On Monday, retail giant REI announced a new set of sustainability standards, which will apply to all 1,000-plus outdoor brands it sells currently, and all the ones it will sell in the future. The standards address a broad range of social and environmental concerns, with minimum requirements and a set of preferred or suggested practices.
Effective immediately, companies will have to adhere to a code of conduct, pledging to uphold environmental and social responsibility in the supply chain. Companies don’t have to write their own codes of conduct; REI encourages brands to use either REI's own factory code of conduct or a code of conduct that’s aligned with internationally recognized best practices, like those published by the International Labour Organization. Companies will also have until 2020 to remove BPA, oxybenzone, long-chain PFAs, and certain dangerous flame-retardant chemicals from their products, and to make sure all their down, wool, and leather is sourced humanely. If a company refuses to make these changes, REI says that it will find similar products from another one that does.
In addition to the minimum requirements, REI lists a host of “preferred attributes,” which are voluntary: Bluesign approval (certifying a chemically clean manufacturing process); fair trade certification; use of the Higg index (a metric designed by the Sustainable Apparel Coalition to rank a company's sustainability attributes); adoption of the Responsible Wool Standard and either the Responsible Down Standard or the Global Traceable Down Standard (all third-party auditing groups that certify humane treatment of animals and best use of the land they graze on); use of organic cotton; and use of recyclable or compostable packaging.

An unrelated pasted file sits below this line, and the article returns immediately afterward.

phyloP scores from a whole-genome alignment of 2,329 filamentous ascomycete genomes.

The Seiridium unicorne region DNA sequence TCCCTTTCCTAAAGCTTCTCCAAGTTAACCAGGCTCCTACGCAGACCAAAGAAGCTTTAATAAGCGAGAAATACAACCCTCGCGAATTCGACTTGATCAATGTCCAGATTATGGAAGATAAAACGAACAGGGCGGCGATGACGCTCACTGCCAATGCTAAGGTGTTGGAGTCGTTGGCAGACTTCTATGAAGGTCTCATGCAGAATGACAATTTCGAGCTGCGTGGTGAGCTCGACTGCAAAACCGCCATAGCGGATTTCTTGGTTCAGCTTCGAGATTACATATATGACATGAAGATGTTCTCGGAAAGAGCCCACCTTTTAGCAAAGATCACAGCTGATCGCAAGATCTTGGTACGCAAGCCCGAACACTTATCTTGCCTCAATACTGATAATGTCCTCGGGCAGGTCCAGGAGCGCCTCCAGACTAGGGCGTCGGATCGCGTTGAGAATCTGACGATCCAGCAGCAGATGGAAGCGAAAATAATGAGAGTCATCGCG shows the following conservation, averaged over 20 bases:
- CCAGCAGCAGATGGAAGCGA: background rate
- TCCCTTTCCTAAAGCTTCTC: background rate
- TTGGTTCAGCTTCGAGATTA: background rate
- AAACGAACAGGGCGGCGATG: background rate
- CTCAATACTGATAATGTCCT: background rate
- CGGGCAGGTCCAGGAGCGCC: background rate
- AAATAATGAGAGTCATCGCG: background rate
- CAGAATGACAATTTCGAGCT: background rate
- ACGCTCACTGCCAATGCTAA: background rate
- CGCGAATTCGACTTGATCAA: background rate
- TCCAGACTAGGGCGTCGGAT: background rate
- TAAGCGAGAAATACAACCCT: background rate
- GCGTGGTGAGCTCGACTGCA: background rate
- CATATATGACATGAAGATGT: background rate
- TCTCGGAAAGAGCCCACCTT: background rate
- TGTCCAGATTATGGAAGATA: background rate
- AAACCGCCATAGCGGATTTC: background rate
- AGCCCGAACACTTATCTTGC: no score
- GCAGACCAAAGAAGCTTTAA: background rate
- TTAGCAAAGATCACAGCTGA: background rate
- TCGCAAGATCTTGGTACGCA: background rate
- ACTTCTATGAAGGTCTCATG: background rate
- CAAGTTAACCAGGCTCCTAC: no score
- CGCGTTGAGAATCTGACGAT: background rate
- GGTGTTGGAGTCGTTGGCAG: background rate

REI’s product sustainability manager Greg Gausewitz says the preferred attributes will be one of the many factors REI takes into account when considering creating a relationship with a new company. They’re also intended to call attention to the brands that are using those certifications, educate customers about why those certifications matter, and “build demand and loyalty for those products." An online search function and special in-store merchandising will highlight, say, RDS or Bluesign products, so customers can easily identify them.
The various certifications and standards themselves aren't new. The Outdoor Industry Association’s Sustainability Working Group, which REI has been involved with since the group’s inception, has had resources available on its website for companies interested in getting more sustainable, including a suggested OIA code of conduct and a social responsibility toolkit. “What REI did is come up with their own guidance for those tools,” says Beth Jensen, OIA’s senior director of sustainable business innovation. “They’re outlining how they expect brands to use those tools, and providing a timeline for implementation.”